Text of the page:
Qualifying to Become a Forensic Scientist or CSI in North Carolina
Crime scene investigators and forensic scientists in North Carolina usually need at least an associate degree, and preferably a bachelor’s degree, to obtain a job. Examples of degrees available in the state include:
- Associate of Science– Forensic Investigations
- Bachelor of Science–Forensic Science
- Bachelor of Science—Forensic Biology
- Bachelor of Science- Criminalistics
Many of North Carolina’s CSIs and forensic scientists choose to become professionally certified by a nationally recognized organization. One of the most common certifications is by the International Association for Identification’s North Carolina chapter. Their certifications can help further a career in CSI or forensic science in the state.
Correctional Officer Jobs in North Carolina
According to the North Carolina Department of Public Safety Division of Prisons, the state is home to 37,686 inmates in 66 facilities. There are also three federal prisons within North Carolina. Correctional officer jobs may be available within any of these facilities.
Qualifying for CO Jobs with the North Carolina Department of Public Safety Division of Prisons
Those wishing to work for the North Carolina Department of Public Safety Division of Prisons must be at least 20 years old and have a high school diploma or GED. Possessing college credits is also an advantage.
Some of the state-run prison facilities in North Carolina include:
- Catawba Correctional Center – Newton
- Avery-Mitchell Correctional Institution – Spruce Pine
- Buncombe Correctional Center- Asheville
- Rutherford Correctional Center- Spindale
- Mountain View Correctional Institution – Spruce Pine
Qualifying for Correctional Officer Jobs with the Federal Bureau of Prisons in North Carolina
In order to qualify for a correctional officer position with the Federal Bureau of Prisons in North Carolina, one must be between the ages of 20 and 37, a U.S. citizen, and have either a high school diploma/GED and three years’ experience or a bachelor’s degree.
Federal prisons located in North Carolina include:
- Rivers Correctional Institution – Winton
- Raleigh Residential Reentry Management – Butner
- Butner Federal Correctional Center – Butner
Paralegals and Legal Support Jobs in North Carolina
Paralegals and legal support professionals assist licensed attorneys with legal matters in North Carolina. Employers of North Carolina’s paralegals include:
- Smith Debnam – Raleigh
- Crumley Roberts- Greensboro
- Maitin Law Firm, PLLC – Raleigh
- State of North Carolina – Wake County
- Department of Justice Executive Office for U.S. Attorneys – Charlotte
Qualifying to Become a Paralegal in North Carolina
Paralegals who plan to pursue optional professional certification as a North Carolina Certified Paralegal (NCCP) must graduate from an American Bar Association-approved or North Carolina State Bar Board of Paralegal Certification-approved paralegal studies program. Degrees that are approved include:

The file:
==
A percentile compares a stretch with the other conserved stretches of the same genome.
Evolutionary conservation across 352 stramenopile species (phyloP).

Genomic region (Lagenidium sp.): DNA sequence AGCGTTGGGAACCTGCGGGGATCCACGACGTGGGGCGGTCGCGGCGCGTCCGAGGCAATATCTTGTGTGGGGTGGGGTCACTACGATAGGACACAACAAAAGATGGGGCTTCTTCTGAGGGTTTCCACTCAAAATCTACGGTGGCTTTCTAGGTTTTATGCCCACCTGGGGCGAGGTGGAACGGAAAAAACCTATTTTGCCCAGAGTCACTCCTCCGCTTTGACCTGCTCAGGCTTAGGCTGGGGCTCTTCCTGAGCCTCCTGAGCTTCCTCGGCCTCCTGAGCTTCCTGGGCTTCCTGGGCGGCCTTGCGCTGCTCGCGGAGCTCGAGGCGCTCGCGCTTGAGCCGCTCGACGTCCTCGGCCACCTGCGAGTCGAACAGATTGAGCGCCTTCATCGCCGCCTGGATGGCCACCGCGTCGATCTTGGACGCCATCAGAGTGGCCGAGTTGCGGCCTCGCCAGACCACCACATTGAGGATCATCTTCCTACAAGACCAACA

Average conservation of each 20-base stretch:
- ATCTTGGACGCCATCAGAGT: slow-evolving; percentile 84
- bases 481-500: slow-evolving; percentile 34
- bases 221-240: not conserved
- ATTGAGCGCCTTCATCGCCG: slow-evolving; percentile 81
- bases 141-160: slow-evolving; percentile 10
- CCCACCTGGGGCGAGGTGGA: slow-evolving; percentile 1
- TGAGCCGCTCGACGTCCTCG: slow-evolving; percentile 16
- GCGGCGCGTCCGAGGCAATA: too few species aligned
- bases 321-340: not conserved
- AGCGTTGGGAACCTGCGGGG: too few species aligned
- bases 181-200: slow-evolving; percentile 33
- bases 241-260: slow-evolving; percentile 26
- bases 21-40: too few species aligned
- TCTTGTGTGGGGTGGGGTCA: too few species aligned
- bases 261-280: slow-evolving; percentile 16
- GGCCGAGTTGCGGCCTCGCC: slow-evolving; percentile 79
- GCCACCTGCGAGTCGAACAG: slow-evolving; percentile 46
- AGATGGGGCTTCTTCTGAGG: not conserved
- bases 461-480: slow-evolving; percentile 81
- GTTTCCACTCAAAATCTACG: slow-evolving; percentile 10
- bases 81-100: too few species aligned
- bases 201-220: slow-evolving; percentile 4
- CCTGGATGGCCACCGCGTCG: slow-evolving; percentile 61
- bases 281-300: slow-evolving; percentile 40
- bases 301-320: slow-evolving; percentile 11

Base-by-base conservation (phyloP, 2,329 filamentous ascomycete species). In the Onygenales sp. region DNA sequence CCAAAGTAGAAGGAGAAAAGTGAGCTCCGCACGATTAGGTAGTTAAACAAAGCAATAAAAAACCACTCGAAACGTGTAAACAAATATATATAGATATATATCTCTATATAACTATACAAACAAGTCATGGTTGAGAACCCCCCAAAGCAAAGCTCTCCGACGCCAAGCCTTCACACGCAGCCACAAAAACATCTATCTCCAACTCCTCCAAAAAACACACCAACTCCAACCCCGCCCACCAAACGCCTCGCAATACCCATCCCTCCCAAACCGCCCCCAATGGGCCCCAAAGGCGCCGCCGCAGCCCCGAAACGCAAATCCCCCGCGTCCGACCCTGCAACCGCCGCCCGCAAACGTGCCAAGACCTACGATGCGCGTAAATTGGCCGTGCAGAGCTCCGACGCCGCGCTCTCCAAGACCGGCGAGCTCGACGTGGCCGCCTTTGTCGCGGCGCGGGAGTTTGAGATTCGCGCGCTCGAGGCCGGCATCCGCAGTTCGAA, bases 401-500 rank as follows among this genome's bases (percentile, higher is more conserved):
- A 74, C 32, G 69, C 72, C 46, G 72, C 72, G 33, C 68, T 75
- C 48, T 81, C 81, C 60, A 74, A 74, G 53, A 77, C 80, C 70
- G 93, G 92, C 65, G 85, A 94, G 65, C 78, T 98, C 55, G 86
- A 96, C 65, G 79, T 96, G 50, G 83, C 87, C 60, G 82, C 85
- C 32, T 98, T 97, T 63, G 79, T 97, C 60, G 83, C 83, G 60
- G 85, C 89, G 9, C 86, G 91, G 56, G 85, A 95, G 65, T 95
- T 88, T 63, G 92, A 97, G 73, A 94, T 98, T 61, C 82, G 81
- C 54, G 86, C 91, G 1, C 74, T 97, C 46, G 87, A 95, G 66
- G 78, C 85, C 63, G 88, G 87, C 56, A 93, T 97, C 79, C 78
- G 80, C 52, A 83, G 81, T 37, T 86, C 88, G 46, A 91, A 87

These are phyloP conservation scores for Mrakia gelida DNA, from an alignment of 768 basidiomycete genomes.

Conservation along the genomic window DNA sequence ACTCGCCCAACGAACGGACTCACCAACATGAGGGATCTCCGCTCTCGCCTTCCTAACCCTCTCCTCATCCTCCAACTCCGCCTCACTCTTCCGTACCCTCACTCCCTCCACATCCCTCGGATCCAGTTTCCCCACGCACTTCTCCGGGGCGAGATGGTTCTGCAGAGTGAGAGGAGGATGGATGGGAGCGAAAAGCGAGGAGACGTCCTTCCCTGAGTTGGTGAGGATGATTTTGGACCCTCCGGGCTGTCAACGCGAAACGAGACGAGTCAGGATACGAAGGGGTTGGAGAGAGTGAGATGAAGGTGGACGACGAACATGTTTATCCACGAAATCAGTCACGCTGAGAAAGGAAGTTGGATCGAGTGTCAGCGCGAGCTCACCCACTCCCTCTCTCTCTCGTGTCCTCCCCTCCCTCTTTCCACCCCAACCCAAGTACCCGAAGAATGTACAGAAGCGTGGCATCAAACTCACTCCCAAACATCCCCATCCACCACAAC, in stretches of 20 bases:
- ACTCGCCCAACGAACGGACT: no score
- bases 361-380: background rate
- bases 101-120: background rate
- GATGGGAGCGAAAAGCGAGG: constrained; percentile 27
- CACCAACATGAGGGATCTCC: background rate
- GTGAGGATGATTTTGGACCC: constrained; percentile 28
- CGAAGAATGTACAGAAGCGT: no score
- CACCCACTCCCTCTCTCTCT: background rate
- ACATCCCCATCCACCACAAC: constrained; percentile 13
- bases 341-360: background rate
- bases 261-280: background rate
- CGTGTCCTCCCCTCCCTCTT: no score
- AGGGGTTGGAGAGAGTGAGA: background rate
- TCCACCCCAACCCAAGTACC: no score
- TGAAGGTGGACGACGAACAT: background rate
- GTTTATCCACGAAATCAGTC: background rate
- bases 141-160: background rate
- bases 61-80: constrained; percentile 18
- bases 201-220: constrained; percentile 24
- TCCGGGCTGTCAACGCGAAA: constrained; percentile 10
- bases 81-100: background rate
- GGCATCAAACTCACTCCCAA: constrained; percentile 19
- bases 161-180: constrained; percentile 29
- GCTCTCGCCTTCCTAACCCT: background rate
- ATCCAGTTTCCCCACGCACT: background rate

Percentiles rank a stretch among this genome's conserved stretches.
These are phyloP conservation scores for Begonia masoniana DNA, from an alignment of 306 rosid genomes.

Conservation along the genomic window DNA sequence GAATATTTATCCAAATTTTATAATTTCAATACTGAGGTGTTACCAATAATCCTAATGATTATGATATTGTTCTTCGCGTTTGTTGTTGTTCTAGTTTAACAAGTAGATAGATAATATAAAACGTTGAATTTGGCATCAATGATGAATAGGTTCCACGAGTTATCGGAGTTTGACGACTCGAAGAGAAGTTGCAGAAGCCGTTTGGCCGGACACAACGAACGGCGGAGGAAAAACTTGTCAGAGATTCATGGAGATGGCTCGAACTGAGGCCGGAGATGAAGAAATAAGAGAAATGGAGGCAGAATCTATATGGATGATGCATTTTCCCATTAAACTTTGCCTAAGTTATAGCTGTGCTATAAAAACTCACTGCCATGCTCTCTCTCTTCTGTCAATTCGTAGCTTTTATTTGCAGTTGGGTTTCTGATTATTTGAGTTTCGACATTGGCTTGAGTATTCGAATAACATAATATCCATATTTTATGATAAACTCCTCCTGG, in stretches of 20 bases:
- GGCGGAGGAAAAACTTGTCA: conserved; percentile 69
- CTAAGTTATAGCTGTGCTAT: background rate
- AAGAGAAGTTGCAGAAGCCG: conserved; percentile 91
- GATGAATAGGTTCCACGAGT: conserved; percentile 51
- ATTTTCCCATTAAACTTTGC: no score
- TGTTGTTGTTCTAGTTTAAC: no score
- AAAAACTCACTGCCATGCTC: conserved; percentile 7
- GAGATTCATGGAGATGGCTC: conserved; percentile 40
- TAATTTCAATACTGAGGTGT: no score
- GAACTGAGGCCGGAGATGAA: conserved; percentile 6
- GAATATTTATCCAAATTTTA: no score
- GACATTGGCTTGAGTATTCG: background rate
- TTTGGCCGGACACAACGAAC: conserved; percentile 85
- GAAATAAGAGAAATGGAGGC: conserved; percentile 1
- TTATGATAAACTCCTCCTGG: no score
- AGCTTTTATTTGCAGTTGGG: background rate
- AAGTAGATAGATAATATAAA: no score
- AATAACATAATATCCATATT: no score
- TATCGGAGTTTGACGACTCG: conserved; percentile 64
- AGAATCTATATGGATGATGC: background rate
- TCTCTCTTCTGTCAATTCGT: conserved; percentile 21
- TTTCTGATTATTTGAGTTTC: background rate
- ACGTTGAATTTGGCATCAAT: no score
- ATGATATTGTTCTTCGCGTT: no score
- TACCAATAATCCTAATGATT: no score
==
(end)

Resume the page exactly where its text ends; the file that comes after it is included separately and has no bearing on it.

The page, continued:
- Associate of Applied Science in Paralegal Studies
- Post-Baccalaureate Certificate in Paralegal Studies
- Associate of Science In Paralegal Studies
- Bachelor of Science in Paralegal Studies
Professional certification is optional for North Carolina paralegals. The North Carolina State Bar and North Carolina Paralegal Association offers optional certification as a North Carolina Certified Paralegal (NCCP). Obtaining this certification requires U.S. residency, graduation from an ABA/NC Board of Paralegal Certification-approved paralegal studies program, and passing a Paralegal Certification Exam.
Homeland Security and Emergency Management Jobs in North Carolina
Homeland security and emergency management jobs are important to North Carolina’s criminal justice system. According to the Department of Homeland Security, as of 2009 Charlotte, North Carolina is being watched because it is an urban area with a high terrorism threat potential.
Those holding homeland security and emergency management jobs in North Carolina deal with threats to the state’s safety and respond to emergencies as they occur.
Examples of potential employers of homeland security and emergency management personnel in North Carolina include:
- North Carolina Department of Public Safety Homeland Security Department – Raleigh
- FBI Field Intelligence Group – Charlotte
- North Carolina Department of Public Safety Emergency Management Division – Raleigh
- Buncombe County Emergency Management – Asheville
Qualifying for Homeland Security and Emergency Management Jobs in North Carolina
Degrees are vital to succeeding in these types of jobs. Potential degrees that can help land these jobs include:
- Associate of Science in Emergency Preparedness
- Bachelor of Science in Intelligence and National Security Studies
- Certificate in Emergency Management
- Graduate Certificate in Security Studies
Degrees by State
- District of Columbia
- New Hampshire
- New Jersey
- New Mexico
- New York
- North Carolina
- North Dakota
- Rhode Island
- South Carolina
- South Dakota
- West Virginia